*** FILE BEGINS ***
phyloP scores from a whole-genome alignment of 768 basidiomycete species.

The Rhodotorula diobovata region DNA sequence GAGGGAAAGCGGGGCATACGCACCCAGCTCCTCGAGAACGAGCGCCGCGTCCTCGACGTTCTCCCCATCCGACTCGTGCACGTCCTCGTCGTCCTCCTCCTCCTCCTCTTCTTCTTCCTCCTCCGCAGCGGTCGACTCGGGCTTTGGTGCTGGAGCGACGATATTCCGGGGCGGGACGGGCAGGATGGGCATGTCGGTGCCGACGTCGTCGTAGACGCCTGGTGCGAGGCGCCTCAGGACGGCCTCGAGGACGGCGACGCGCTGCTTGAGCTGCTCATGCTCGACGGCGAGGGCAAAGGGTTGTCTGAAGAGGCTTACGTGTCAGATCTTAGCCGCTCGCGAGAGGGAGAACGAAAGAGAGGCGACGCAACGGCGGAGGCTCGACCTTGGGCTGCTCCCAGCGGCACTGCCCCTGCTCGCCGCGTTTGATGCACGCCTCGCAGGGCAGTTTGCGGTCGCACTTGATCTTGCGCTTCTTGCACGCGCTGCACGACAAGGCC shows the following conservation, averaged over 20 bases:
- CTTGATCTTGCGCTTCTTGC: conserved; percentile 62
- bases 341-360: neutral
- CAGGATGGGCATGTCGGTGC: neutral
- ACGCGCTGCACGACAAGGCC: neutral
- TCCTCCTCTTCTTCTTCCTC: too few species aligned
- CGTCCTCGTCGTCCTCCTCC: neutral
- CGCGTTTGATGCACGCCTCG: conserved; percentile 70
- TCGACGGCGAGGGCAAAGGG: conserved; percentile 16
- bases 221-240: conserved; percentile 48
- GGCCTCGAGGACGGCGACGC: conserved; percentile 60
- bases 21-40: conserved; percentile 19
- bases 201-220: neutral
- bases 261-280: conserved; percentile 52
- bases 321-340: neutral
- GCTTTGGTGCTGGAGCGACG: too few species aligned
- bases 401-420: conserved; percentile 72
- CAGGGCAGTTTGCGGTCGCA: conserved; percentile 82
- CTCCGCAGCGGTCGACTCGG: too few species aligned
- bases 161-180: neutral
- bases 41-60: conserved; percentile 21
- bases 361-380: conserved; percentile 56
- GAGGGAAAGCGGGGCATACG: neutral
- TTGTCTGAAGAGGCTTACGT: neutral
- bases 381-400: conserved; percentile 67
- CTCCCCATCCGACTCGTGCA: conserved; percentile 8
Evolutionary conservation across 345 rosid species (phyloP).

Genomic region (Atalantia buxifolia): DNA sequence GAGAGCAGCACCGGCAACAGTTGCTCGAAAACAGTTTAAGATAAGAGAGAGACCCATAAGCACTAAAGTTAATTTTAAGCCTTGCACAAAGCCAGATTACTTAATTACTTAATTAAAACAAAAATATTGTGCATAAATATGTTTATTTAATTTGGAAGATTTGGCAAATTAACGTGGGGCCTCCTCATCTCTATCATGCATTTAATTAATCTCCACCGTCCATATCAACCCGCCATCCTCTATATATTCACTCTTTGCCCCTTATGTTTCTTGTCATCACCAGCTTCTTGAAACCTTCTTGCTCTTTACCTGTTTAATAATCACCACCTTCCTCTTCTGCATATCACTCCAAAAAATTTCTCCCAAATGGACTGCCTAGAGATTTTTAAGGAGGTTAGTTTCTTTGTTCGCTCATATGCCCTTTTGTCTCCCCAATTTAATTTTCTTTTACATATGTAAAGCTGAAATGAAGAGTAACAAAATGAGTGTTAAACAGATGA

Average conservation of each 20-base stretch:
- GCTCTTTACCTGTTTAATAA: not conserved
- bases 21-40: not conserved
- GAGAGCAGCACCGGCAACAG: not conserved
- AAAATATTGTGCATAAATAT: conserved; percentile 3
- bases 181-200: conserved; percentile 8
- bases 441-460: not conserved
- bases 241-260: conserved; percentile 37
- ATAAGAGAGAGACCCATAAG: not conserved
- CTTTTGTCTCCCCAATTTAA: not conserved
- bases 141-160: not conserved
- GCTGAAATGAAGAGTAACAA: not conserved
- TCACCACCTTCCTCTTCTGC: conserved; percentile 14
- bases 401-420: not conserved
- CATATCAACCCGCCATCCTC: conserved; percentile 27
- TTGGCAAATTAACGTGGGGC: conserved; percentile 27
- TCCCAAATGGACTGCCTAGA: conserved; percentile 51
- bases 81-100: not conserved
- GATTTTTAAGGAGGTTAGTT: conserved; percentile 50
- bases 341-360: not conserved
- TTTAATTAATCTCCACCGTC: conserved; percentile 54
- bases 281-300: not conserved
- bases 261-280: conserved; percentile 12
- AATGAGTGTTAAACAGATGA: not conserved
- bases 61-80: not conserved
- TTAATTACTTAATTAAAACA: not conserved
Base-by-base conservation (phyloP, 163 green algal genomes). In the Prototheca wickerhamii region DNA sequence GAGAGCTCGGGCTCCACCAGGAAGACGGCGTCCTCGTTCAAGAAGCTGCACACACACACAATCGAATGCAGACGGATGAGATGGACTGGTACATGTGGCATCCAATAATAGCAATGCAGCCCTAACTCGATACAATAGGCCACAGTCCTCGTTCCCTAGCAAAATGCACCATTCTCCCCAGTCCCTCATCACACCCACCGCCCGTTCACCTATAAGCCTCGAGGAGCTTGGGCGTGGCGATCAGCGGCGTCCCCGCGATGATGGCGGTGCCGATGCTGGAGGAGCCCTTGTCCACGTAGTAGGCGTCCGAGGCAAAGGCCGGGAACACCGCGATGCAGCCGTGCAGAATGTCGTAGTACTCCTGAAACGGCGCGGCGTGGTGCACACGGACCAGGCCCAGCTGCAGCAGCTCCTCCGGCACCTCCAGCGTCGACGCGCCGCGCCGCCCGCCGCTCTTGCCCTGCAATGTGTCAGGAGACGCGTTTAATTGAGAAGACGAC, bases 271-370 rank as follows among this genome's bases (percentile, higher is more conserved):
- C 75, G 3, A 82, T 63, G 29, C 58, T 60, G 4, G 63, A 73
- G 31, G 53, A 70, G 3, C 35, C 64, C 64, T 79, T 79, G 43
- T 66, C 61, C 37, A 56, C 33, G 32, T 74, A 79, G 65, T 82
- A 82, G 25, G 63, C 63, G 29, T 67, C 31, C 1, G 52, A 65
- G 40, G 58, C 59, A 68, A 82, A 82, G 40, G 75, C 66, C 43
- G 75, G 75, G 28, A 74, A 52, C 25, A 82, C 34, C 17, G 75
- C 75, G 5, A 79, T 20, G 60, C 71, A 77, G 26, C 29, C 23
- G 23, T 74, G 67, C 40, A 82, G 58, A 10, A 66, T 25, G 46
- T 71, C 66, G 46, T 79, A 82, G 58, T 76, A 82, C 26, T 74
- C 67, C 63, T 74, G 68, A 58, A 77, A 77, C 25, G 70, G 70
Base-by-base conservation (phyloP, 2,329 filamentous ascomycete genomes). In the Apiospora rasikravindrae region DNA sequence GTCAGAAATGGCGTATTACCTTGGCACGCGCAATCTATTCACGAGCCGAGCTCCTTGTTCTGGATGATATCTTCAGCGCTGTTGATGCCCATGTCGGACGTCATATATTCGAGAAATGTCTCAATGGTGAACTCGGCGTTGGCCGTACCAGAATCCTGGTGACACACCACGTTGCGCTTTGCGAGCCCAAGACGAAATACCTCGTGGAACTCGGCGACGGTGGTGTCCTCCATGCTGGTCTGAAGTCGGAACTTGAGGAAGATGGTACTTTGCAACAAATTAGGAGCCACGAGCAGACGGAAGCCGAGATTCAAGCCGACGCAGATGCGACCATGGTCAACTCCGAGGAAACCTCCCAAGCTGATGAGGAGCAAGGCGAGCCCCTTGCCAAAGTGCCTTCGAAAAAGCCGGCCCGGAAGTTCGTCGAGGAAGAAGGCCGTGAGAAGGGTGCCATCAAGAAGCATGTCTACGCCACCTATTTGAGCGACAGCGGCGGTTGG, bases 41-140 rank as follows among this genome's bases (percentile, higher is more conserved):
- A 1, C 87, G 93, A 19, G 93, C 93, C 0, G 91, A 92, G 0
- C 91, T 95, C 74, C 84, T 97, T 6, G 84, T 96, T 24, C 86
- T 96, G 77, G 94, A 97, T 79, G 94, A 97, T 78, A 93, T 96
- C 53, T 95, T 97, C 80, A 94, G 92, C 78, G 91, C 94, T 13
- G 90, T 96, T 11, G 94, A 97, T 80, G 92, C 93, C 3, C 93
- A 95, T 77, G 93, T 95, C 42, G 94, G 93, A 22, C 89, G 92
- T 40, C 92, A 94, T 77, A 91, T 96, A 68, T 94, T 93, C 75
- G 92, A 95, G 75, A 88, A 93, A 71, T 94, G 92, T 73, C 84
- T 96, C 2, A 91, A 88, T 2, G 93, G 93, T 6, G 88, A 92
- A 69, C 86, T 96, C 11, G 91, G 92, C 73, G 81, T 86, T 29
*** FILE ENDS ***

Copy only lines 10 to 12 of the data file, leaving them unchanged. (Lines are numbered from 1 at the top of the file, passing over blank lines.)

- TCGACGGCGAGGGCAAAGGG: conserved; percentile 16
- bases 221-240: conserved; percentile 48
- GGCCTCGAGGACGGCGACGC: conserved; percentile 60